Turkish economy remains resilient: Central Bank chief
Recent developments indicate the resilience of the Turkish economy and supportive fiscal and macro-prudential policies have mitigated the downside risks on economic activity, Central Bank Governor Murat Çetinkaya said April 20.
Delivering a presentation to investors at the International Monetary Fund and World Bank Meetings in Washington D.C., Çetinkaya also stressed that currency volatility slowed shortly after the tightening monetary policies were applied, according to a statement on the bank’s website.
The contraction in the third quarter of 2016 proved temporary, he said, adding that leading data have indicated a mild growth in the first quarter of 2017 and economic activity is expected to gain pace in the second quarter.
“Recent macroeconomic developments indicate the resilience of the Turkish economy. Supportive fiscal and macro-prudential policies have mitigated the downside risks on economic activity,” he said, according to the presentation notes.
Contribution of exports to economic growth will increase throughout 2017, he added.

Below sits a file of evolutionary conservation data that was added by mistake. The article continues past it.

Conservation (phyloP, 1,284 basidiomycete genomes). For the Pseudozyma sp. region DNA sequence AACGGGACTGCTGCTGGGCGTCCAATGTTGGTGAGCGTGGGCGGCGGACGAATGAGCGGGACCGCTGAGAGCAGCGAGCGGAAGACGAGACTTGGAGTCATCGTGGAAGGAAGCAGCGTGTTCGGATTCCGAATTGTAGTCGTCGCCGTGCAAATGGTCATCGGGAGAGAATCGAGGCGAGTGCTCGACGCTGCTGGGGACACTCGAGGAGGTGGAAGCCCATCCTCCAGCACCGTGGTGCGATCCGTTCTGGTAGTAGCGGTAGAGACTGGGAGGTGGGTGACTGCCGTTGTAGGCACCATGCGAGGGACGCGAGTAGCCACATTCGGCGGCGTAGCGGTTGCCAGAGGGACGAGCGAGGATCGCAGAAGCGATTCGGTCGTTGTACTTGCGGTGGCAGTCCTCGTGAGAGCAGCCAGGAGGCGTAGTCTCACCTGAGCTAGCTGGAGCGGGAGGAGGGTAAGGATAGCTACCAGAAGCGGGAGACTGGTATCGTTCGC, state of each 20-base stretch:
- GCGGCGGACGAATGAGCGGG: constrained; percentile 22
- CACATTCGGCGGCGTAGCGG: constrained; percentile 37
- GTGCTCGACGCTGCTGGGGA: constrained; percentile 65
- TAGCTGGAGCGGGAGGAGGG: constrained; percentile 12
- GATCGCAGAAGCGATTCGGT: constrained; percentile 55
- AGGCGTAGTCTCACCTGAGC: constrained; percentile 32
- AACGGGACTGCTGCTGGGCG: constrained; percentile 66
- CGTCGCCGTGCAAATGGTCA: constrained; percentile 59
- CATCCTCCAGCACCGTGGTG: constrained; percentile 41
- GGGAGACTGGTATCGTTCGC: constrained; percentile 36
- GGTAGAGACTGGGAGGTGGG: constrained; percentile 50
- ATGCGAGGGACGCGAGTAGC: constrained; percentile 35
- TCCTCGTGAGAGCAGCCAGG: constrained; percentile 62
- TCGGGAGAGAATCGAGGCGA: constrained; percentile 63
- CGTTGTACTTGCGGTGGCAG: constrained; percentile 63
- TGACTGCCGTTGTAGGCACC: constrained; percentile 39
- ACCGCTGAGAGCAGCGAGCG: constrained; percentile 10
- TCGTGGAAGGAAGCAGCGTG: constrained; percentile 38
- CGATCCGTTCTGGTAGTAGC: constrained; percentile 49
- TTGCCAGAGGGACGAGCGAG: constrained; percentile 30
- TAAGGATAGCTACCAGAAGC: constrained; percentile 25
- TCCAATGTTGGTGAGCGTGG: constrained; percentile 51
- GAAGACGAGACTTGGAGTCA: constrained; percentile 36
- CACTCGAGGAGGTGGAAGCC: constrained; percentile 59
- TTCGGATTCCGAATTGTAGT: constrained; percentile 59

Turkey’s economy grew a faster-than-expected 3.5 percent in the fourth quarter of 2016, mainly due to a significant rise in consumption, data showed on March 31, bouncing back after last July’s coup attempt and underpinning hopes of a recovery less than three weeks ahead of a referendum. Growth in 2016 as a whole was 2.9 percent, above forecasts, according to data from the Turkish Statistical Institute (TÜİK).
He also noted that consumer price index (CPI) inflation increased sharply since last November due to base effects in food prices, higher oil prices, and FX pass-through.
The contribution of unprocessed food, energy and tobacco prices to CPI inflation rose dramatically in recent months and exchange rate pass-through has been the main driver of core inflation, added Çetinkaya.
“Inflation is expected to peak in April, before gradually coming down in the forthcoming period,” he said, adding that a tight stance in monetary policy would be maintained until inflation outlook showed a significant improvement.
Turkey’s annual inflation hit its highest in more than eight years in March, surging to 11.29 percent as the prices of food, transportation and alcohol all showed double-digit increases, official data showed on April 3, as chronic weakness in the Turkish Lira currency stoked a surge in consumer prices.